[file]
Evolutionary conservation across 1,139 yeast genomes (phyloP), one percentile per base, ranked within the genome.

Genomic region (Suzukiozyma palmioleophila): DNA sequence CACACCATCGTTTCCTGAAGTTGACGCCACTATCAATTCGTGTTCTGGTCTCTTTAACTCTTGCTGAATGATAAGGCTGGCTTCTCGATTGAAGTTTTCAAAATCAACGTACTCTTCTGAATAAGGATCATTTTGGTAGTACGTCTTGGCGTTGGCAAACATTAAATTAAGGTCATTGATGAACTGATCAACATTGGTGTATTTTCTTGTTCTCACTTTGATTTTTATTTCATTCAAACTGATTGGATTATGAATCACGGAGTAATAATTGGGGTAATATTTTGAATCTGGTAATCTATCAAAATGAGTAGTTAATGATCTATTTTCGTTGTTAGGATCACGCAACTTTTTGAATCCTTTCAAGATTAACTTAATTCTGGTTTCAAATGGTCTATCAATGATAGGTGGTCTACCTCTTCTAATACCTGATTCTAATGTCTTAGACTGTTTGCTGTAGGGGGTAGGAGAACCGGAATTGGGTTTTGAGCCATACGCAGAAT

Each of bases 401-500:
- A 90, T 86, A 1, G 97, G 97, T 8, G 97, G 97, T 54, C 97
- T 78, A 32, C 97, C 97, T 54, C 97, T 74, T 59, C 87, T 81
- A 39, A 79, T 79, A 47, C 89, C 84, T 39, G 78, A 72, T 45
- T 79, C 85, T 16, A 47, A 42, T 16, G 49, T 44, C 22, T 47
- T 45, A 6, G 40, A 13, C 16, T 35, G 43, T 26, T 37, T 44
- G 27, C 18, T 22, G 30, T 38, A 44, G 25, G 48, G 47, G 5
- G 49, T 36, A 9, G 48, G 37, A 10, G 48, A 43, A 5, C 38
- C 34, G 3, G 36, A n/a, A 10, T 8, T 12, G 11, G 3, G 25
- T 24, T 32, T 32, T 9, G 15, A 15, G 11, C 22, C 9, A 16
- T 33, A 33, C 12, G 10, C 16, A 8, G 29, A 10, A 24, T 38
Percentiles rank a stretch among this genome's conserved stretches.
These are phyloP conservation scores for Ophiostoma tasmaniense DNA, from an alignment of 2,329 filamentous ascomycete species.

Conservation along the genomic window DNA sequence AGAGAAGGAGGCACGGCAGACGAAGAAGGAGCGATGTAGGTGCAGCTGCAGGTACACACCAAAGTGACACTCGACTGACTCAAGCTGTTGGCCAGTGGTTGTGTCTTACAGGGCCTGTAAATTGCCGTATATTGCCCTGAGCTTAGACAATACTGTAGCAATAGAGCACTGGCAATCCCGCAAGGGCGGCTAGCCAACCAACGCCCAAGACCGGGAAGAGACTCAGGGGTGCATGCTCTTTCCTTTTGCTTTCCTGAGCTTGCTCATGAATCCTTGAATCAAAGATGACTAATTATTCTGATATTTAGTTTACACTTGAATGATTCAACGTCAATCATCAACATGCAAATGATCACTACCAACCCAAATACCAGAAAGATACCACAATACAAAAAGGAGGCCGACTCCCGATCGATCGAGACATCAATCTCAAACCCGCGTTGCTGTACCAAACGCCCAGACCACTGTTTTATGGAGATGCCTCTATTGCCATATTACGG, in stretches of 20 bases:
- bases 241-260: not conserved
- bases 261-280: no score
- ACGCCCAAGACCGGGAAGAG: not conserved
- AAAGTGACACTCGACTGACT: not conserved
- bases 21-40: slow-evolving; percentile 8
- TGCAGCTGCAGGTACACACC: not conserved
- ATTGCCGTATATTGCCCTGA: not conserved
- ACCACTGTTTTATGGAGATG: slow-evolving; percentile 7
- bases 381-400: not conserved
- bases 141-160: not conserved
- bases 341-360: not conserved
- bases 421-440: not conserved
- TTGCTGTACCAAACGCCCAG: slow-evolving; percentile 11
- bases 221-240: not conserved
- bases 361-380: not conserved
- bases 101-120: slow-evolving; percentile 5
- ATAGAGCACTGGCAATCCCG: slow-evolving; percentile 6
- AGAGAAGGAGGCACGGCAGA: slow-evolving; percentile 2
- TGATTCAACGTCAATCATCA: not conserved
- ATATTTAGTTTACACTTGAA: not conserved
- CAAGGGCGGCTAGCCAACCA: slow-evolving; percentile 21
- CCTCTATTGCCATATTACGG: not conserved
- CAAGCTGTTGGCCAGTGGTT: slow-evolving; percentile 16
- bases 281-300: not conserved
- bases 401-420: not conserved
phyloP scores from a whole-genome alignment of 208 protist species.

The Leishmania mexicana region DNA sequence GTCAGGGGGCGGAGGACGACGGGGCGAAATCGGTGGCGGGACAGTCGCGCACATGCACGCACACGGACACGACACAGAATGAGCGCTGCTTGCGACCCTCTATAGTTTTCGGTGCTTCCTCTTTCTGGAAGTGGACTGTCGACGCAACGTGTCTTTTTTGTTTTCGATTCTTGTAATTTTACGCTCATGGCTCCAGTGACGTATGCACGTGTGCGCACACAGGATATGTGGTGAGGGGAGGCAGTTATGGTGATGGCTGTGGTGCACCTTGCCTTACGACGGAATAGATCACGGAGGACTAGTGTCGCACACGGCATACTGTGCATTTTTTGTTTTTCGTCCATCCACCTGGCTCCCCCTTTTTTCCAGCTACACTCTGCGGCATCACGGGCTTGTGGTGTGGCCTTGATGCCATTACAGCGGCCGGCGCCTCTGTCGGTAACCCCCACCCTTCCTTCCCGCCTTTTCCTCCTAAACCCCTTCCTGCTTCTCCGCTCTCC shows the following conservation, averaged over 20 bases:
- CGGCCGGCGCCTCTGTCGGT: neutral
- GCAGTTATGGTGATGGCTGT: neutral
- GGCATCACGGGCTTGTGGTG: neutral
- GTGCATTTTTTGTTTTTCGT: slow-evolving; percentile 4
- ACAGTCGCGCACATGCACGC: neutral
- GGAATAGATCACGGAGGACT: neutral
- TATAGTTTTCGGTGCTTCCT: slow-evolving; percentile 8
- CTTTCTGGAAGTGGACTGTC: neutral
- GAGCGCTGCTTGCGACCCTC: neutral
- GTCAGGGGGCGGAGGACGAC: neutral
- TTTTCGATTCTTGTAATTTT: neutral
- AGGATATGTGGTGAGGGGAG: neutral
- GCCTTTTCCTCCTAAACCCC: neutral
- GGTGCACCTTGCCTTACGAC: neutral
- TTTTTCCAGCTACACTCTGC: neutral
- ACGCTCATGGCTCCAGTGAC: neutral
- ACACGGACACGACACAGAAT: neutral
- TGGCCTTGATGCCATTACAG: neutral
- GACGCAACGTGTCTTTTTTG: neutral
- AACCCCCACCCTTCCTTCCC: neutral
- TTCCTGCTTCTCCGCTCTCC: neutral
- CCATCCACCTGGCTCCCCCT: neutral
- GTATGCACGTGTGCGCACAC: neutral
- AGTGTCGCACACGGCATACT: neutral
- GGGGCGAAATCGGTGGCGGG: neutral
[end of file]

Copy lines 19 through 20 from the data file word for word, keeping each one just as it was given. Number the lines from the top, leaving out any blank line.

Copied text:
- ACGCCCAAGACCGGGAAGAG: not conserved
- AAAGTGACACTCGACTGACT: not conserved